"Beware of nurse practitioners or physician assistants that are not directly affiliated with a plastic surgery or dermatology practice," board-certified plastic surgeon Dr. Brian Pinsky of Long Island Plastic Surgical Group tells TZR. "Many plastic surgery or dermatology practices will employ nurse or PA injectors and will ensure that they are properly trained with proper oversight and supervision. Spas or salons may offer injectable treatments but often have no MD on site and can be supervised by a physician with little to no actual training in aesthetic medicine or surgery."
Discuss Your Long-Term Plans For Treatment — And Make Sure Your Doctor's Skill Set Matches Up
Simple Botox or filler injections can be done by either a dermatologist or a plastic surgeon. However, if you're considering other procedures on top of your injectables, that's when you might want to choose one type of doctor over the other. “I think it can be particularly helpful to see a dermatologist if you are interested in exploring a range of non-surgical options for facial rejuvenation,” NYC dermatologist Dr. Hadley King tells TZR. “Because they don't perform cosmetic surgeries, they often offer a greater range of non-surgical alternatives including Botox and fillers and also lasers, radio frequency and ultrasound devices, Eurothreads, chemical peels, and more. And they may be better versed in discussing skin care.”
Plastic surgeons, on the other hand, are better equipped to help you through more invasive procedures that require surgery (like face lifts, for example). “If you are considering a surgical procedure then I think it is helpful to see a plastic surgeon because they can give you details about exactly how they perform the procedure and what you can expect,” King says. “And they can compare and contrast this to the non-surgical options they offer and also discuss how best to combine both surgical and non-surgical approaches.”
If you are thinking of potentially getting more involved procedures down the road, discuss your plans early with your doctor. You want to make sure they are equipped to meet your needs now, so that you won’t have to switch doctors later on in the process.
Find Someone With An Aesthetic You Love
Both dermatologists and plastic surgeons can produce beautiful results when it comes to facial rejuvenation — but you want to make sure your doctor produces work you actually like before you commit to anything. Ask if you can look at photos of past procedures your doctor has done to see if your vibes match up. "Injectables are products, and they are injected with skill," Chipps says. "So the analogy I often use with patients is, these products are like paints. You can buy a set of paints and give it to five different painters, and you will get five different paintings. It's a matter of choosing who you're most comfortable with and whose outcome you appreciate. It's a very personal decision."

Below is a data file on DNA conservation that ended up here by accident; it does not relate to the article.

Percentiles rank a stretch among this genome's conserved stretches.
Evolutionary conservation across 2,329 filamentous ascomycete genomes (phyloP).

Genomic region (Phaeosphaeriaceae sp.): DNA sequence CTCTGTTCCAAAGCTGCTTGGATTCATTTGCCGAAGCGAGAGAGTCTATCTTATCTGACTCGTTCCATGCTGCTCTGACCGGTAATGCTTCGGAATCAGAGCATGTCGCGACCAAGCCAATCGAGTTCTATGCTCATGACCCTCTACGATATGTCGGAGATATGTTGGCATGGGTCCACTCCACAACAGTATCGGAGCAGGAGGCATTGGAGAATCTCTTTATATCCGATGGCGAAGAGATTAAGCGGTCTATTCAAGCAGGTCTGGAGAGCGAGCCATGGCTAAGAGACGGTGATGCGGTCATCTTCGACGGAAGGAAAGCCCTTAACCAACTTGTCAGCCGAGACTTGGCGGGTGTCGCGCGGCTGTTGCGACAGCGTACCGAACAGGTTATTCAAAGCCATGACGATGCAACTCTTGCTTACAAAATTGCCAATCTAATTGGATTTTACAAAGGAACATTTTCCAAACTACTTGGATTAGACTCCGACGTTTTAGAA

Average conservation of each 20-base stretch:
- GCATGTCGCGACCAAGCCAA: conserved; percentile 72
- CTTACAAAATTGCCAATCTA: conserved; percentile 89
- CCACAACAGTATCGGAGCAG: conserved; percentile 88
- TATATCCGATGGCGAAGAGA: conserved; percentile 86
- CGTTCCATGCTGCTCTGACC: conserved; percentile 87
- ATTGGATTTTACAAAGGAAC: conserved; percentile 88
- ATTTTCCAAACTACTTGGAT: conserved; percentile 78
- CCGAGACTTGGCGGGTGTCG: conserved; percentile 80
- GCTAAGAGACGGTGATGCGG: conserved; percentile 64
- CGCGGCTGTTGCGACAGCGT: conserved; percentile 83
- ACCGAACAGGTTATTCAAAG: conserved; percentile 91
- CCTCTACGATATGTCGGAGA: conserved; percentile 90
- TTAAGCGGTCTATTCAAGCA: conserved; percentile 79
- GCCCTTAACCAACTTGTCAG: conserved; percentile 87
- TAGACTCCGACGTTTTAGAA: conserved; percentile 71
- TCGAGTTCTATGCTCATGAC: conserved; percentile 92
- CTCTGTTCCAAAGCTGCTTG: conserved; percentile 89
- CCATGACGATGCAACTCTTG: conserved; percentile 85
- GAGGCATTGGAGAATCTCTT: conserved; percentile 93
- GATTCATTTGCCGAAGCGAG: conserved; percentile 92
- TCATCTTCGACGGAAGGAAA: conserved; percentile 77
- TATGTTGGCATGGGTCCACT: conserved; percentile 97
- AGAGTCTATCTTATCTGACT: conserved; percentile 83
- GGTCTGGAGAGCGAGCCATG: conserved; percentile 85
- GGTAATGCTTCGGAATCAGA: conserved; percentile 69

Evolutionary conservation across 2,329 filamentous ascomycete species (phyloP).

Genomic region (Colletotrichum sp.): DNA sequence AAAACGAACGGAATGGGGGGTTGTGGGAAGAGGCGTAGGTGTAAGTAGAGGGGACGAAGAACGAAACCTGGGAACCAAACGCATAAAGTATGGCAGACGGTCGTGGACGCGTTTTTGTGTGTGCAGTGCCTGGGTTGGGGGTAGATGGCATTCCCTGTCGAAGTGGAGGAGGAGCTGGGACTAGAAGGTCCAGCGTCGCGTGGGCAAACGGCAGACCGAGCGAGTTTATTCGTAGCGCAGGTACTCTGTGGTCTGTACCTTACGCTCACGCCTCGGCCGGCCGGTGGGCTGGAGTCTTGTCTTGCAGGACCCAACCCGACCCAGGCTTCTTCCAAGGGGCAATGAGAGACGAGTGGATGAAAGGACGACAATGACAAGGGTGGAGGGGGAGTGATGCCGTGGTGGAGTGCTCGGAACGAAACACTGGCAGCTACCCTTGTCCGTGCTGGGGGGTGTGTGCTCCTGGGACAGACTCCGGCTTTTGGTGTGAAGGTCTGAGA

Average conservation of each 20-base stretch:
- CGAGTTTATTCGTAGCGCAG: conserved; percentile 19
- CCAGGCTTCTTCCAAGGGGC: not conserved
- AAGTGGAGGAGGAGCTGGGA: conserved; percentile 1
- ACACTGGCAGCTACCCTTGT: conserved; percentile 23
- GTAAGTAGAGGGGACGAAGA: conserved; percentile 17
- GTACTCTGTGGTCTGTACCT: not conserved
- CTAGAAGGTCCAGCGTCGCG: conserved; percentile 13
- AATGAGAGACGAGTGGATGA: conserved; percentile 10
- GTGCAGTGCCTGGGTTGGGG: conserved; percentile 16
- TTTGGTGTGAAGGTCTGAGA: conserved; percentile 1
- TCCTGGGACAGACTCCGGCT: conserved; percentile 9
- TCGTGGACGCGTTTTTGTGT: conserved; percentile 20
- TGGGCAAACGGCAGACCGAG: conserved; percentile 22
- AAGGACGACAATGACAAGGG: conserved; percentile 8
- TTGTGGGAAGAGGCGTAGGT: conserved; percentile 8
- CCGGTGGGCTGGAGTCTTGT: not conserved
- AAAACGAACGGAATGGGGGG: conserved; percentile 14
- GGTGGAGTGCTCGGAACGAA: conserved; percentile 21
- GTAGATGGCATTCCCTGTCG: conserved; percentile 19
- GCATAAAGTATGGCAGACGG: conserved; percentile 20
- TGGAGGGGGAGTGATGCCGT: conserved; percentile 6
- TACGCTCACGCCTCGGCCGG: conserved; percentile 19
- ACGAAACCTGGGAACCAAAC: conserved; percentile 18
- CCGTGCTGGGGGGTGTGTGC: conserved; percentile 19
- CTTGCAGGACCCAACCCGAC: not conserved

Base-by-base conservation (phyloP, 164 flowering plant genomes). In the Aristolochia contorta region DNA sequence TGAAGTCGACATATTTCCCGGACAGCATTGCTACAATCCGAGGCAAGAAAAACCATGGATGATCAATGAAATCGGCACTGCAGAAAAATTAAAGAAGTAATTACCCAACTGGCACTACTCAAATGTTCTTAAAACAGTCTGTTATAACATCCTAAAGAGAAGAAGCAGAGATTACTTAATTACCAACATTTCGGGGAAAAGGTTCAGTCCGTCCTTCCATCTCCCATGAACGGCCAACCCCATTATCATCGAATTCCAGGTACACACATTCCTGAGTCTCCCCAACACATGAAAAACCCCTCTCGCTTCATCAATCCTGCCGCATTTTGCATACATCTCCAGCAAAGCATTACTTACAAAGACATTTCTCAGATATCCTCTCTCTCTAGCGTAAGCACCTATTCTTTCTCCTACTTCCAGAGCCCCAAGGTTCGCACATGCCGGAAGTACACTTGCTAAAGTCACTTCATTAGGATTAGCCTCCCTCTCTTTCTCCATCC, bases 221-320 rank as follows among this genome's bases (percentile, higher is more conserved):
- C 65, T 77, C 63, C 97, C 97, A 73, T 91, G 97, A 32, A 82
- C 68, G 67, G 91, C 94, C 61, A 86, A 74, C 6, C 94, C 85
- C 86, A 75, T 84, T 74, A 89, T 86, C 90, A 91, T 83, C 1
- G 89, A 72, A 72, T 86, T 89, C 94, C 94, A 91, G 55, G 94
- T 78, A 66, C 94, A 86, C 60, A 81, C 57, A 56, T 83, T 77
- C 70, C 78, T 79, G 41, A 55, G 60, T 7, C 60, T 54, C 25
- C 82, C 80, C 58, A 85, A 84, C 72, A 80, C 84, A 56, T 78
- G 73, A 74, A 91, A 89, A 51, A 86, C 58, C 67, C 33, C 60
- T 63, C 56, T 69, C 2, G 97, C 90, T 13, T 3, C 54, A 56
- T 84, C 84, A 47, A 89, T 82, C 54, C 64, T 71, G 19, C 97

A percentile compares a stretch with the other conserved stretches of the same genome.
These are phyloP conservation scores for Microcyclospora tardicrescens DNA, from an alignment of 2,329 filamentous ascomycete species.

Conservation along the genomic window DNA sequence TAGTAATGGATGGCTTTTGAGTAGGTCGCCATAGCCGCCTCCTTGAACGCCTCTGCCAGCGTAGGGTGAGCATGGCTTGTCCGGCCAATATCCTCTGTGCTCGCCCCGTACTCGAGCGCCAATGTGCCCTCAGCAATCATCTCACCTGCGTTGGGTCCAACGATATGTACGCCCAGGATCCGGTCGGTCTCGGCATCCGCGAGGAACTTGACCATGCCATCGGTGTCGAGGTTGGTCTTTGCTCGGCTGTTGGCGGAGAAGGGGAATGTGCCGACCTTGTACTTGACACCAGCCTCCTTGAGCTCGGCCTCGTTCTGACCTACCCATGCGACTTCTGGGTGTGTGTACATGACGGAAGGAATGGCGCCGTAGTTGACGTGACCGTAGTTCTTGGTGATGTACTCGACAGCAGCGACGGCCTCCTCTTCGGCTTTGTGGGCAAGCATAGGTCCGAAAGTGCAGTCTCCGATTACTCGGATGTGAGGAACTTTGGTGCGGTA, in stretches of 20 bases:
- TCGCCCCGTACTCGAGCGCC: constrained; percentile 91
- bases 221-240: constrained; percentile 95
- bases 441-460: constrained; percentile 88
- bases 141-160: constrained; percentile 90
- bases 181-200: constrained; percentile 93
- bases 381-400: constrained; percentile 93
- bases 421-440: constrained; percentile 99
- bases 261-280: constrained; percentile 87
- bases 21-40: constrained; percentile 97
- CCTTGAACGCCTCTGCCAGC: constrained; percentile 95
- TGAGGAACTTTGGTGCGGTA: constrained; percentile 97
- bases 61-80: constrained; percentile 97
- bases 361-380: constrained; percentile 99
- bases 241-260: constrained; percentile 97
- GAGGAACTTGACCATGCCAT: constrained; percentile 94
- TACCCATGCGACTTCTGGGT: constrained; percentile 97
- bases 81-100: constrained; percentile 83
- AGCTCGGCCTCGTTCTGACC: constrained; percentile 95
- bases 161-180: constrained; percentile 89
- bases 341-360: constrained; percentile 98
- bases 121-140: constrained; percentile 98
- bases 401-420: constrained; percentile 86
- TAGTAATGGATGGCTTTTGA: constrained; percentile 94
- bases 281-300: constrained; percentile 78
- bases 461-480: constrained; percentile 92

Know What Red Flags To Watch Out For
Dr. Gary Linkov, a plastic surgeon in New York City, suggests the following criteria to guide you while you're looking for a practitioner: "Make sure to check board certification, sufficient experience in your procedure of interest, the surgeon's aesthetic sense, how the surgeon and staff make you feel, [and] the operating facility," he tells TZR. If your doctor checks off all the boxes, you should feel comfortable moving forward.
Equally as important is knowing what red flags to look out for. Don't be afraid to trust your gut, Linkov says. "Red flags can be universal or based on the individual patient," he says. "For instance, lacking board certification should be an automatic red flag for anyone, but a surgeon's style can resonate with one person but not with another. In short, missing any of the aforementioned criteria factors should be alarming."
At the end of the day, either a board-certified dermatologist or a plastic surgeon can help you achieve the results you want. The key is finding someone who is best suited to your individual needs. "The important point is to look for a doctor who is well trained and experienced in the procedure you are considering, and who has an artful eye and an aesthetic that you like," King says. It's not hard to find someone who is right for you — it just takes a little research.